I don’t really have a problem with putting Austen and Heyer in different categories. I enjoy them both a lot – in fact, I think I’ve read just about everything both of them wrote. I’d say Heyer is a bit lighter, written mostly for the entertainment of the readers – although she did her research, and knew her history. But then, although a lot of Austen is certainly criticism of social roles, you also have ‘Northanger Abbey’ which is mostly a spoof of gothic novels IIRC.

    Is it possible for an author to not have any intention to function as a social critique or an illumination of the human condition, but do so anyway? Perhaps the author simply intended to write a great tale, and managed to portray the people concerned so well his work could function on different levels. I’m reminded about the old story about the eminent poet who, in response to an appeal to settle a dispute over which particular interpretation of his most famous poem was correct, said he really hadn’t been thinking about anything nearly as complicated at the time he wrote it.

    If we go too far down that path, we’ll end up deconstructing texts post-modernist style, which is an exercise I find singularly pointless and tedious, but if you’re basing the distinction between Literature and Not Literature on the purpose as understood by the author, the possibility that the author didn’t have the intentions assigned to him (or her) by readers does arise.


    17 Nov 08 at 2:08 pm

  2. I’ll bite! “The purpose of a literary work is not to entertain you.”

    And here I always thought Shakespeare wrote his plays becuase the actors at the Globe Theater had to eat.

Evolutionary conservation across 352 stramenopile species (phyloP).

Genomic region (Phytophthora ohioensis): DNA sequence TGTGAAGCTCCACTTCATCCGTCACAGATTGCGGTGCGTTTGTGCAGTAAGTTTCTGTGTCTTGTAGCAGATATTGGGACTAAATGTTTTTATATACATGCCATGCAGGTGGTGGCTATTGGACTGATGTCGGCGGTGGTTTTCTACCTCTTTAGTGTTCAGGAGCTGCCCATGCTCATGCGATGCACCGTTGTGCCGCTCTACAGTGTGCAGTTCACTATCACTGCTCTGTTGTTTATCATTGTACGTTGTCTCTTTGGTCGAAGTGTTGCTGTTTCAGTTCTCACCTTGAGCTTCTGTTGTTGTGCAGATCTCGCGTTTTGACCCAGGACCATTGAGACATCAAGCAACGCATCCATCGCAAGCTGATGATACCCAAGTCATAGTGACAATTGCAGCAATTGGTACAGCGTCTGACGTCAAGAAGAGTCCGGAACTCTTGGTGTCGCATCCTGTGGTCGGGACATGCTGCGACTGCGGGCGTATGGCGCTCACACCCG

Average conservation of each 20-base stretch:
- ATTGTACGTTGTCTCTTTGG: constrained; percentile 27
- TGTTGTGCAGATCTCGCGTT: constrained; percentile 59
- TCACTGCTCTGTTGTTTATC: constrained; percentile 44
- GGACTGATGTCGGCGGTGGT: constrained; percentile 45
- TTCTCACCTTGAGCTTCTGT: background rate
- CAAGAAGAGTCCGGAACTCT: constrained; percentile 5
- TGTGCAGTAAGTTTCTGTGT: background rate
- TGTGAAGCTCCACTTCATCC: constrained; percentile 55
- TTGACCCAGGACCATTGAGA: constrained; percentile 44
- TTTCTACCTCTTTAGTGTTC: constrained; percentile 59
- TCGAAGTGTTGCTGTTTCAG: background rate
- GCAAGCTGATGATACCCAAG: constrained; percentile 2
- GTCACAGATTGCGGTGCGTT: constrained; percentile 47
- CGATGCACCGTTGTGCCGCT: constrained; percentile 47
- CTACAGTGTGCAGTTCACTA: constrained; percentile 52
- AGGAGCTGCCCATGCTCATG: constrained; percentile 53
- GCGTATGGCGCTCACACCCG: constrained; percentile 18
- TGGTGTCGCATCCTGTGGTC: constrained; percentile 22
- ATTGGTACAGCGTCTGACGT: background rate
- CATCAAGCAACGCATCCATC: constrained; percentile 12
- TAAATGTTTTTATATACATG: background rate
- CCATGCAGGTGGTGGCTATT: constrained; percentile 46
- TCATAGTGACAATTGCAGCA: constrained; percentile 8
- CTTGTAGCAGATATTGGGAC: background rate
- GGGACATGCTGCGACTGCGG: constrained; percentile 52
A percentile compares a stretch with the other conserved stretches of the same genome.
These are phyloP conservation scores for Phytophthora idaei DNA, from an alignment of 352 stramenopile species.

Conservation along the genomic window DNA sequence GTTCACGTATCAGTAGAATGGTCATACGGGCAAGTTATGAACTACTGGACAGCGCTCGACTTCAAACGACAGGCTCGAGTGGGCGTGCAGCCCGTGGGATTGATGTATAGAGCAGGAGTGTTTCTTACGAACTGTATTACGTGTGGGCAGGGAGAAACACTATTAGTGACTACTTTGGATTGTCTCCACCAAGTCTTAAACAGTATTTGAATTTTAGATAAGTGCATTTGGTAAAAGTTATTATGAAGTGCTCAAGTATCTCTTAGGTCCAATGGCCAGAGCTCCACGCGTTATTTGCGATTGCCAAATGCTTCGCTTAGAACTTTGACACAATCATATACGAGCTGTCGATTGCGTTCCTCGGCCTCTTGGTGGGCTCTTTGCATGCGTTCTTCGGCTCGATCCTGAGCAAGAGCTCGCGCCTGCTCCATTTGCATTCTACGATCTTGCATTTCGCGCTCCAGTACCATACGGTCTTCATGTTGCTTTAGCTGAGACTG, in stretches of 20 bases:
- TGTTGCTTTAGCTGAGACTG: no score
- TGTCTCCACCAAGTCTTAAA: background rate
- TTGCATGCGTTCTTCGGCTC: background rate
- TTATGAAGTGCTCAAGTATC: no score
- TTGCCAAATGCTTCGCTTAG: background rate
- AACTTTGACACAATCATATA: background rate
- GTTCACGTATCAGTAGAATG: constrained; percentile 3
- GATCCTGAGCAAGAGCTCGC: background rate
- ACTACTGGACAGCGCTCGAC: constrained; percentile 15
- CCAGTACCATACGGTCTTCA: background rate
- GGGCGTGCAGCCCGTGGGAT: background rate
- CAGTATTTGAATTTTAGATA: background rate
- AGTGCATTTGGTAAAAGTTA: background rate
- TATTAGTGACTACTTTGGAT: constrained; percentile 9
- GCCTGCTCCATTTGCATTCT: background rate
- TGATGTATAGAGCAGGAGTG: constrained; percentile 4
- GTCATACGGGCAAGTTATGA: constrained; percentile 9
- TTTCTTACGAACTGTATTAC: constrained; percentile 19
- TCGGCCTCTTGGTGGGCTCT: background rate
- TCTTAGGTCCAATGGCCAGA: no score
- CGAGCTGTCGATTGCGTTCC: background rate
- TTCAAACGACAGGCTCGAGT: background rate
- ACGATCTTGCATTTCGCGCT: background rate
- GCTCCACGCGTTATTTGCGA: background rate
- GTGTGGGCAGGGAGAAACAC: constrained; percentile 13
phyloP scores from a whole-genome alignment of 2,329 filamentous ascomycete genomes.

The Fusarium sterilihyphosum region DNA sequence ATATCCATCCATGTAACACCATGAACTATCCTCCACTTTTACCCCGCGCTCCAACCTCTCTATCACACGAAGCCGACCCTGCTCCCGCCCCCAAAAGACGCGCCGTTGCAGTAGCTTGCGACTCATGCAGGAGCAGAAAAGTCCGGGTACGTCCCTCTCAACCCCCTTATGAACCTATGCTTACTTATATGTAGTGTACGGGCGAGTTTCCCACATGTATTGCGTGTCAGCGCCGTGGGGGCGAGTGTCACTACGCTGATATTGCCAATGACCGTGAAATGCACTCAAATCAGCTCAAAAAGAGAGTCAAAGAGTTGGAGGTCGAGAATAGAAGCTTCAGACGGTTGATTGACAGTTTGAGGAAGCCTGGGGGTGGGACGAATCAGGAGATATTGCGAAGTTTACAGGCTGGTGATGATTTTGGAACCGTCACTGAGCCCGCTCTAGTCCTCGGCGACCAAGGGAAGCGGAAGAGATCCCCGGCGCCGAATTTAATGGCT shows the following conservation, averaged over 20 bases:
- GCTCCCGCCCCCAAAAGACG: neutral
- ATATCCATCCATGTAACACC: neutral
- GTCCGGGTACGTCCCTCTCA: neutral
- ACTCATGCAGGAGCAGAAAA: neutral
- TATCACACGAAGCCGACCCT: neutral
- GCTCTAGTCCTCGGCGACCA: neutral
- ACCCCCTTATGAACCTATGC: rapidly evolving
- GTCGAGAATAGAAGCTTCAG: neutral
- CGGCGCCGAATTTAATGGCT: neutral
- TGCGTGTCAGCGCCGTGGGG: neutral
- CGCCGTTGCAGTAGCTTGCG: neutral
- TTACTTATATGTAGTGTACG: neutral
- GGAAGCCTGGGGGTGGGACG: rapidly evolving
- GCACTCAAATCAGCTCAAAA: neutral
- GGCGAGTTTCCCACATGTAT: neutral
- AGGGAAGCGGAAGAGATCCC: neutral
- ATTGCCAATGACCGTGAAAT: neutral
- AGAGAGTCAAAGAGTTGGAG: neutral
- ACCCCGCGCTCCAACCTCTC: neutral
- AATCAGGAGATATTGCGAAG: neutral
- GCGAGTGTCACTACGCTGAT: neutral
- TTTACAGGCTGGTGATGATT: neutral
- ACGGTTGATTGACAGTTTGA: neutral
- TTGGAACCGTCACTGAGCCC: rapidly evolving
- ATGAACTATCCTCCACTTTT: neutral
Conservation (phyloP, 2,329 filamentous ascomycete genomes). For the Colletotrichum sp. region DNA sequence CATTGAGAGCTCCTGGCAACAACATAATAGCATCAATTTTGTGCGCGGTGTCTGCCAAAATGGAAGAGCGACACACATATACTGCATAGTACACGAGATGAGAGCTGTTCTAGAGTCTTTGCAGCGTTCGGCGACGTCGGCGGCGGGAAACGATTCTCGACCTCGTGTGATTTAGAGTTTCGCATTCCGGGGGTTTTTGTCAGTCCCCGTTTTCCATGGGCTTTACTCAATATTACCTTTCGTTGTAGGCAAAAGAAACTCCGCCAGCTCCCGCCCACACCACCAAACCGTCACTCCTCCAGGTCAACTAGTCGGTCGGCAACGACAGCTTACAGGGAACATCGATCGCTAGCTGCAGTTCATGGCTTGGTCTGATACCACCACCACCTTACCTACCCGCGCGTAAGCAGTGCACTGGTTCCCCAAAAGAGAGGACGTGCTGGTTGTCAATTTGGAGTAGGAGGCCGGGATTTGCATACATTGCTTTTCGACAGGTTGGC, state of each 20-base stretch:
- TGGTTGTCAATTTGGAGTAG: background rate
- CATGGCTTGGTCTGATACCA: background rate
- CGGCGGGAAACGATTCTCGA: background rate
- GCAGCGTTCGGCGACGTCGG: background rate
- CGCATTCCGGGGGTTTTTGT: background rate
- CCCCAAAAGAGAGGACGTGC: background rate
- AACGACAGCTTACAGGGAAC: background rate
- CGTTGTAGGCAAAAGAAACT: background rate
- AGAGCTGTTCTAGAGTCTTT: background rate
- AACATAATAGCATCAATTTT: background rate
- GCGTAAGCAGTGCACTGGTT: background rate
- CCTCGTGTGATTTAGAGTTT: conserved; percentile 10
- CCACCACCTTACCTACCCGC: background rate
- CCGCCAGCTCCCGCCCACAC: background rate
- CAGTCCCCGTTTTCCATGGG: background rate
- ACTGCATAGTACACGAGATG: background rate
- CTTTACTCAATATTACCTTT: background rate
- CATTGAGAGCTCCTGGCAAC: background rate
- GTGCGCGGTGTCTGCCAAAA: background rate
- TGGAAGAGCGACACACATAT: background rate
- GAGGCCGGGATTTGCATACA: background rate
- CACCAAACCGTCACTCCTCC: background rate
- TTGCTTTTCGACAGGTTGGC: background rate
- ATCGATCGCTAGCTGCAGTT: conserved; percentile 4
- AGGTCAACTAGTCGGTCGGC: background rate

17 Nov 08 at 3:26 pm

  3. I’ve been thinking about that word “purpose”. Bacck when I was a physics grad student, the physics faculty was doing research because they had intellectual curiosity about how the universe works. They were very happy that someone would pay them to do that. Their purpose was to satisfy their curiosity.

    But the US government was paying for their research out of hopes it would yield practical results. Does it even make sense to speak of the purpose of scientific research?


    17 Nov 08 at 6:55 pm

  4. “Does it even make sense to speak of the purpose of scientific research?”

    Sure. Different people or groups can have different purposes for the same activity. The fact that the researchers and funding agencies can find different reasons for the same activity seems reasonable.

    But if I think of a great story, and write it down for the purposes of amusing more people than those in my immediate circle, can someone else come along later and reasonably argue that I have written Literature showing a scathing critique of my society, or deep insight into human moral dilemmas, or something else I wasn’t planning all along? Kind of like the Grandma Moses of literature?